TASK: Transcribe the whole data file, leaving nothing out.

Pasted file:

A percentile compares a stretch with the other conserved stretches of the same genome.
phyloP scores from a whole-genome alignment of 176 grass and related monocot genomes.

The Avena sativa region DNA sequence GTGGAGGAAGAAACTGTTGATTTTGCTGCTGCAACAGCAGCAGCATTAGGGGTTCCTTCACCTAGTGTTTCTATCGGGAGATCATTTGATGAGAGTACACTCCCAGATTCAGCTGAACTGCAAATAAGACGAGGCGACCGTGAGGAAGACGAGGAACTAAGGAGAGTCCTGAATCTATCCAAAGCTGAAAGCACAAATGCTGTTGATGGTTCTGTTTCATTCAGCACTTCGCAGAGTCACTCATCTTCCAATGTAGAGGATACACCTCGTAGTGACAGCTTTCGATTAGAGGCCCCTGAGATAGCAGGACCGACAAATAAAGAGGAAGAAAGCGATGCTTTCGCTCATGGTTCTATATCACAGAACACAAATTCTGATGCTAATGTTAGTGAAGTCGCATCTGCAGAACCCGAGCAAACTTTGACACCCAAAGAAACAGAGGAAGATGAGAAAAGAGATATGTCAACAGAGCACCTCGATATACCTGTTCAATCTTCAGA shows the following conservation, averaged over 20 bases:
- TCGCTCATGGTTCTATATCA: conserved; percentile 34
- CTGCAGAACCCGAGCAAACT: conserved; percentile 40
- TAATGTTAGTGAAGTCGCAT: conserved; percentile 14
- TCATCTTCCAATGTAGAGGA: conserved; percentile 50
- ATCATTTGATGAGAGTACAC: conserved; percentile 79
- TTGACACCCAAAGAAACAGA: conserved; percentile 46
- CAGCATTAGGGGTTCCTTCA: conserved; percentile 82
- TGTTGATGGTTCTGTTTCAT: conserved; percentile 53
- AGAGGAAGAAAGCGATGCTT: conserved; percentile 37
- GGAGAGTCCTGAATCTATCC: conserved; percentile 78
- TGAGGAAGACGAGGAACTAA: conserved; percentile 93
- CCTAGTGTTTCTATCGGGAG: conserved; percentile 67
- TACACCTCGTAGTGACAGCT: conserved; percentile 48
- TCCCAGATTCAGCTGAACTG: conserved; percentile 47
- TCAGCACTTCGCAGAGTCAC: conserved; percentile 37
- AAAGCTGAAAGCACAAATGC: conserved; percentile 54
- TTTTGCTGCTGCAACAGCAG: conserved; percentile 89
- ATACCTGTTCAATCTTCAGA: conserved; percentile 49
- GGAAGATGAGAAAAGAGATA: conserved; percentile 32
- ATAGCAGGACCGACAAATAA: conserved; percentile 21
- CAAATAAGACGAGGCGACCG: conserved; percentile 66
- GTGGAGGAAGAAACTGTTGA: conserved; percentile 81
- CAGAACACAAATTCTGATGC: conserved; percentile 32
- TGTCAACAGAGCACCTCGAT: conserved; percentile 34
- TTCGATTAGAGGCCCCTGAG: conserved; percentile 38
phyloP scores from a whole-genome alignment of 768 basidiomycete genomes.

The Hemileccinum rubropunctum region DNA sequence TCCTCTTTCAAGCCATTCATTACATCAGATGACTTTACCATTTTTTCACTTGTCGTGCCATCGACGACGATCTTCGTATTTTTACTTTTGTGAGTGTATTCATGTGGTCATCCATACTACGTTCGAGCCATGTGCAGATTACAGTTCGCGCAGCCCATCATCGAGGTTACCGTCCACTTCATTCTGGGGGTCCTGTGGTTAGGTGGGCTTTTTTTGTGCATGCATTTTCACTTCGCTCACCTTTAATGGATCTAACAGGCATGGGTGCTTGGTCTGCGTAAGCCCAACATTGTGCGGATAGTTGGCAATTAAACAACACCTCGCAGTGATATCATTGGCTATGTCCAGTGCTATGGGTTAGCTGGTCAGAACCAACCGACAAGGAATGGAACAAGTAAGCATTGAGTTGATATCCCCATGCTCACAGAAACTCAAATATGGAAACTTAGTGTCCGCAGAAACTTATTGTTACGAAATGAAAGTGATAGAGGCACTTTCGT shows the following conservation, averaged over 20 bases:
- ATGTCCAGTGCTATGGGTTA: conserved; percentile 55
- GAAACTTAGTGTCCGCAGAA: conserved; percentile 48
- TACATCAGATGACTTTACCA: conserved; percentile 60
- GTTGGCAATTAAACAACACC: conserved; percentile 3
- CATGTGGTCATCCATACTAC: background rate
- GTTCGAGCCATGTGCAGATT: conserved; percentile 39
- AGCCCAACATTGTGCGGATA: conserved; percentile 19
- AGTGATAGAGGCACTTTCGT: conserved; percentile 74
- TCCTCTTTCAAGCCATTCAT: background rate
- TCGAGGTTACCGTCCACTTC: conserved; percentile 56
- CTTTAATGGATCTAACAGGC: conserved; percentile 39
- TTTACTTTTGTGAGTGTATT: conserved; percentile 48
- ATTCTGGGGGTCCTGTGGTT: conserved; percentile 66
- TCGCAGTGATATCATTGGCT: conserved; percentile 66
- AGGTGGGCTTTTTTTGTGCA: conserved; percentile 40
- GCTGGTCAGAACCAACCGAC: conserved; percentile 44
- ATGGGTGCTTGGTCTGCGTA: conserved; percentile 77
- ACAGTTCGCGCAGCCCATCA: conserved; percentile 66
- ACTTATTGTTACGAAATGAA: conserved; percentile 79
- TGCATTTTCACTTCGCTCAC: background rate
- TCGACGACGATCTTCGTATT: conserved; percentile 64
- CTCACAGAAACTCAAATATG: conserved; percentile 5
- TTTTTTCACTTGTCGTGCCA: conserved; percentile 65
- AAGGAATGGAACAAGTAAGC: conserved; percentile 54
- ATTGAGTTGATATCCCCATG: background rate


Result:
A percentile compares a stretch with the other conserved stretches of the same genome.
phyloP scores from a whole-genome alignment of 176 grass and related monocot genomes.

The Avena sativa region DNA sequence GTGGAGGAAGAAACTGTTGATTTTGCTGCTGCAACAGCAGCAGCATTAGGGGTTCCTTCACCTAGTGTTTCTATCGGGAGATCATTTGATGAGAGTACACTCCCAGATTCAGCTGAACTGCAAATAAGACGAGGCGACCGTGAGGAAGACGAGGAACTAAGGAGAGTCCTGAATCTATCCAAAGCTGAAAGCACAAATGCTGTTGATGGTTCTGTTTCATTCAGCACTTCGCAGAGTCACTCATCTTCCAATGTAGAGGATACACCTCGTAGTGACAGCTTTCGATTAGAGGCCCCTGAGATAGCAGGACCGACAAATAAAGAGGAAGAAAGCGATGCTTTCGCTCATGGTTCTATATCACAGAACACAAATTCTGATGCTAATGTTAGTGAAGTCGCATCTGCAGAACCCGAGCAAACTTTGACACCCAAAGAAACAGAGGAAGATGAGAAAAGAGATATGTCAACAGAGCACCTCGATATACCTGTTCAATCTTCAGA shows the following conservation, averaged over 20 bases:
- TCGCTCATGGTTCTATATCA: conserved; percentile 34
- CTGCAGAACCCGAGCAAACT: conserved; percentile 40
- TAATGTTAGTGAAGTCGCAT: conserved; percentile 14
- TCATCTTCCAATGTAGAGGA: conserved; percentile 50
- ATCATTTGATGAGAGTACAC: conserved; percentile 79
- TTGACACCCAAAGAAACAGA: conserved; percentile 46
- CAGCATTAGGGGTTCCTTCA: conserved; percentile 82
- TGTTGATGGTTCTGTTTCAT: conserved; percentile 53
- AGAGGAAGAAAGCGATGCTT: conserved; percentile 37
- GGAGAGTCCTGAATCTATCC: conserved; percentile 78
- TGAGGAAGACGAGGAACTAA: conserved; percentile 93
- CCTAGTGTTTCTATCGGGAG: conserved; percentile 67
- TACACCTCGTAGTGACAGCT: conserved; percentile 48
- TCCCAGATTCAGCTGAACTG: conserved; percentile 47
- TCAGCACTTCGCAGAGTCAC: conserved; percentile 37
- AAAGCTGAAAGCACAAATGC: conserved; percentile 54
- TTTTGCTGCTGCAACAGCAG: conserved; percentile 89
- ATACCTGTTCAATCTTCAGA: conserved; percentile 49
- GGAAGATGAGAAAAGAGATA: conserved; percentile 32
- ATAGCAGGACCGACAAATAA: conserved; percentile 21
- CAAATAAGACGAGGCGACCG: conserved; percentile 66
- GTGGAGGAAGAAACTGTTGA: conserved; percentile 81
- CAGAACACAAATTCTGATGC: conserved; percentile 32
- TGTCAACAGAGCACCTCGAT: conserved; percentile 34
- TTCGATTAGAGGCCCCTGAG: conserved; percentile 38
phyloP scores from a whole-genome alignment of 768 basidiomycete genomes.

The Hemileccinum rubropunctum region DNA sequence TCCTCTTTCAAGCCATTCATTACATCAGATGACTTTACCATTTTTTCACTTGTCGTGCCATCGACGACGATCTTCGTATTTTTACTTTTGTGAGTGTATTCATGTGGTCATCCATACTACGTTCGAGCCATGTGCAGATTACAGTTCGCGCAGCCCATCATCGAGGTTACCGTCCACTTCATTCTGGGGGTCCTGTGGTTAGGTGGGCTTTTTTTGTGCATGCATTTTCACTTCGCTCACCTTTAATGGATCTAACAGGCATGGGTGCTTGGTCTGCGTAAGCCCAACATTGTGCGGATAGTTGGCAATTAAACAACACCTCGCAGTGATATCATTGGCTATGTCCAGTGCTATGGGTTAGCTGGTCAGAACCAACCGACAAGGAATGGAACAAGTAAGCATTGAGTTGATATCCCCATGCTCACAGAAACTCAAATATGGAAACTTAGTGTCCGCAGAAACTTATTGTTACGAAATGAAAGTGATAGAGGCACTTTCGT shows the following conservation, averaged over 20 bases:
- ATGTCCAGTGCTATGGGTTA: conserved; percentile 55
- GAAACTTAGTGTCCGCAGAA: conserved; percentile 48
- TACATCAGATGACTTTACCA: conserved; percentile 60
- GTTGGCAATTAAACAACACC: conserved; percentile 3
- CATGTGGTCATCCATACTAC: background rate
- GTTCGAGCCATGTGCAGATT: conserved; percentile 39
- AGCCCAACATTGTGCGGATA: conserved; percentile 19
- AGTGATAGAGGCACTTTCGT: conserved; percentile 74
- TCCTCTTTCAAGCCATTCAT: background rate
- TCGAGGTTACCGTCCACTTC: conserved; percentile 56
- CTTTAATGGATCTAACAGGC: conserved; percentile 39
- TTTACTTTTGTGAGTGTATT: conserved; percentile 48
- ATTCTGGGGGTCCTGTGGTT: conserved; percentile 66
- TCGCAGTGATATCATTGGCT: conserved; percentile 66
- AGGTGGGCTTTTTTTGTGCA: conserved; percentile 40
- GCTGGTCAGAACCAACCGAC: conserved; percentile 44
- ATGGGTGCTTGGTCTGCGTA: conserved; percentile 77
- ACAGTTCGCGCAGCCCATCA: conserved; percentile 66
- ACTTATTGTTACGAAATGAA: conserved; percentile 79
- TGCATTTTCACTTCGCTCAC: background rate
- TCGACGACGATCTTCGTATT: conserved; percentile 64
- CTCACAGAAACTCAAATATG: conserved; percentile 5
- TTTTTTCACTTGTCGTGCCA: conserved; percentile 65
- AAGGAATGGAACAAGTAAGC: conserved; percentile 54
- ATTGAGTTGATATCCCCATG: background rate